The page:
Sacramento Inverse Condemnation Attorney
Posted on March 25 2015 by Gabriela Ocampo
The National Federation of Independent Business (NFIB) Small Business Center has filed amici curiae brief in support of Sacramento-San Joaquin Delta Property and owners of Property Reserve with calls to the California Supreme Court to uphold the decision passed by the Third District Court of Appeal against California Department of Water Resources (DWR).
California Department of Water Resources (DWR) had requested to enter the property of the above named owners for the purposes of undertaking geological and environmental activities such as installing permanent structures and drilling holes. The Court of Appeal found that this was not part of the superficial activities permitted under California law and that it should follow eminent domain procedures when entering the piece of property. The court found that geological activities amounted to taking the property and that California entry rules would be unconstitutional if used to grant DWR entry to the property.
Eminent domain is power granted to primary governments that enable them to use private property for sake of public good. In such a case, they may force the sale of the piece of property or change in the way that the owners use the piece of land.
Inverse condemnation proceedings
You can initiate inverse condemnation proceedings if the government or any of its agencies takes over your property, damages your property, or limits its use to such a point that its usefulness is seriously affected. You may file the inverse condemnation case to ask the court to make a ruling for the authority to eliminate restrictions placed on your property or give you just compensation for the loss that you have incurred due to its action on your property.
In the above excerpt, should the California Supreme Court uphold the decision of the Third District Court of Appeal, the owners of the property will be compensated for the loss they will incur due to damage or taking over of their property by the DWR.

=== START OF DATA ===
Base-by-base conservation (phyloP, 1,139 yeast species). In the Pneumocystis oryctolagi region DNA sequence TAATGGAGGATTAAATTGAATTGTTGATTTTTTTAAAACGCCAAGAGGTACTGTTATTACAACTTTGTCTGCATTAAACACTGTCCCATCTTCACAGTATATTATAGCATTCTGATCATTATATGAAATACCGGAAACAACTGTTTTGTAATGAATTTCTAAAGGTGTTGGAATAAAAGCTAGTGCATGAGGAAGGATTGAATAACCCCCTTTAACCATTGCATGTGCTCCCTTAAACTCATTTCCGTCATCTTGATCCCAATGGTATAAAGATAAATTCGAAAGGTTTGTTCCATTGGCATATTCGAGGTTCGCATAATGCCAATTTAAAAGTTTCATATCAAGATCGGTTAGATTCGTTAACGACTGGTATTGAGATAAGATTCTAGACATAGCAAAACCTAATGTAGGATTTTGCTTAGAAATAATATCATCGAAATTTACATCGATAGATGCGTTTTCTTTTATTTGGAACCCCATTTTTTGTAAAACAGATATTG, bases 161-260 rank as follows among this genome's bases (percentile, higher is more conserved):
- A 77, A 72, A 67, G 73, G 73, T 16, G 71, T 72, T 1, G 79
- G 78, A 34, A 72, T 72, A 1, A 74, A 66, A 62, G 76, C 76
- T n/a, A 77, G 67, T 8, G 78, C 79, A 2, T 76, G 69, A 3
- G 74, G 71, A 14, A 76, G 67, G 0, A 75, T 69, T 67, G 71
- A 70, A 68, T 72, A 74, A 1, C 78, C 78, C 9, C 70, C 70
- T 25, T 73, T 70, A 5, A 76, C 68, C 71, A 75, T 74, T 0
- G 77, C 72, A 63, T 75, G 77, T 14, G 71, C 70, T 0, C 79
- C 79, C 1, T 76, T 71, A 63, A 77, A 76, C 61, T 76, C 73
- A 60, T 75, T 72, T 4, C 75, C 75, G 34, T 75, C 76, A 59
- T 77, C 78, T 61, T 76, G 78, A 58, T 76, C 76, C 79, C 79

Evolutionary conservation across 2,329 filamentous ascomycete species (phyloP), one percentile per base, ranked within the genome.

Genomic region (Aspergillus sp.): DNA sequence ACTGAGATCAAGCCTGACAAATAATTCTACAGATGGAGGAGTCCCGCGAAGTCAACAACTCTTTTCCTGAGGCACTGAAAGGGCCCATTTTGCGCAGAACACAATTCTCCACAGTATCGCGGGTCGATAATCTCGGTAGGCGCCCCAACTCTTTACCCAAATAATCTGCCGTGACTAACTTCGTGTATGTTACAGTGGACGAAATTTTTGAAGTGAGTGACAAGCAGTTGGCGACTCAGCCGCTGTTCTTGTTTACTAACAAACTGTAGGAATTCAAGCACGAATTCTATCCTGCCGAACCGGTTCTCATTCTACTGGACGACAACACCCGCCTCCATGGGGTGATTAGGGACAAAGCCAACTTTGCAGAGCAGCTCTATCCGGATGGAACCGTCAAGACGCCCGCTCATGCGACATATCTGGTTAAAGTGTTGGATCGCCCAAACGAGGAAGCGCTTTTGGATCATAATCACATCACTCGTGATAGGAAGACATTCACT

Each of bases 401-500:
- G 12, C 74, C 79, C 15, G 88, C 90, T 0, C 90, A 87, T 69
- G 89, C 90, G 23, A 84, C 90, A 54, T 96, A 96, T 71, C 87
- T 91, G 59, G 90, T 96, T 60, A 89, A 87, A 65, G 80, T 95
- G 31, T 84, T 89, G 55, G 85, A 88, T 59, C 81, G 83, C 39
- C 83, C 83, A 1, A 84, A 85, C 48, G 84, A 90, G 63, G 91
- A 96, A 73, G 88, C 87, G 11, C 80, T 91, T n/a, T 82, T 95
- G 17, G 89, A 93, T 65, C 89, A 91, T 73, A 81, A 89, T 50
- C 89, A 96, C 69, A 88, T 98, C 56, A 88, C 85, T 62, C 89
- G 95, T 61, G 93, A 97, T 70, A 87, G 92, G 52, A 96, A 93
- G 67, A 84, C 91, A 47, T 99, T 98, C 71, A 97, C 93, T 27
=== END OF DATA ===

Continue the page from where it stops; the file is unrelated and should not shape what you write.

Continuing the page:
Presenting your case
You are the plaintiff in the inverse condemnation case while the government becomes the defendant. You must prove to the court that the government treaded upon your rights through any of the four circumstances listed below.
- Unreasonable restriction to use of the property
The government may restrict the development that you may make on your property. It may do this by withholding permits to allow you develop your property or refusing to accept zoning changes on your property. You can claim compensation if you prove that the restrictions made your property lose value thereby causing you a loss.
This is a case where the authorities pass legislation that restricts the use of your property. You need verifiable evidence that the legislation significantly changed the way your property could be used, prevented practical use of the property or significantly reduced the value of your property.
Physical take over
If the government takes possession of your property without instituting the correct eminent domain procedures, giving compensation that does not reflect the market price of the property or overstepping its powers under the eminent domain, you may make a claim for inverse condemnation.
Legal procedures under inverse condemnation law are very complex. You need an experienced and competent inverse condemnation legal team to find the strongest ground from which to launch your case. Furthermore, you need a collection of solid facts to support your arguments thereby giving you a better chance of the court ruling in your favor. Ensure you get just compensation for your Sacramento property with a qualified Sacramento Inverse Condemnation Attorney.